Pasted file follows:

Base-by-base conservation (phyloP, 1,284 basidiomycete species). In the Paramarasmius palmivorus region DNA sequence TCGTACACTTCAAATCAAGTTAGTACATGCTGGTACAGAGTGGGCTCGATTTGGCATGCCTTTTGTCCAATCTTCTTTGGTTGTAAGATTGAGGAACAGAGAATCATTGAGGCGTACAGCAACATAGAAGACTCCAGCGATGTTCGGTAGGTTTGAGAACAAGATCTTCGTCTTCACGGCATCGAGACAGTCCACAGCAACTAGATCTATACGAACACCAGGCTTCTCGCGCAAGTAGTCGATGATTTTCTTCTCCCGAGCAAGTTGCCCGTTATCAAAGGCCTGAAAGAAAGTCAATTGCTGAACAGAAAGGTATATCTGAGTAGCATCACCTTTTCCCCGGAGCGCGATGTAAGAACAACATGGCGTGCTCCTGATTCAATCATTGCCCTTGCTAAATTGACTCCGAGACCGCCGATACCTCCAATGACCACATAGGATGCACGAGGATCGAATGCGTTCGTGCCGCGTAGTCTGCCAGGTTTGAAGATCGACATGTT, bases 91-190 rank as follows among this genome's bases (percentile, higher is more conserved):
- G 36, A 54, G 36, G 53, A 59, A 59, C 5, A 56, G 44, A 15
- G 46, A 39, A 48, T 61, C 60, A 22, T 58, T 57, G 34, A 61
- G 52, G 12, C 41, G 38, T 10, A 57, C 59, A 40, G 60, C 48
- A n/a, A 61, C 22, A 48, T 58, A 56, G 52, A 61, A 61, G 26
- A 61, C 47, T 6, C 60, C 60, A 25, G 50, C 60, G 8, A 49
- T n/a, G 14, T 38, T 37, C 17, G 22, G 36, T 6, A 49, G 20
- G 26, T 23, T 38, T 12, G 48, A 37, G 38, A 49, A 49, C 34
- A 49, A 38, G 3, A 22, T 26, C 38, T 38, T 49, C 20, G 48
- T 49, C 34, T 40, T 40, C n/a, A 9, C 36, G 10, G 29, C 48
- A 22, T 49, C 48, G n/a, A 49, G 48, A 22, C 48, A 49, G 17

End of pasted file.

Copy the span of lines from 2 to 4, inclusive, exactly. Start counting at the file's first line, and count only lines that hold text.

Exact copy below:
- G 36, A 54, G 36, G 53, A 59, A 59, C 5, A 56, G 44, A 15
- G 46, A 39, A 48, T 61, C 60, A 22, T 58, T 57, G 34, A 61
- G 52, G 12, C 41, G 38, T 10, A 57, C 59, A 40, G 60, C 48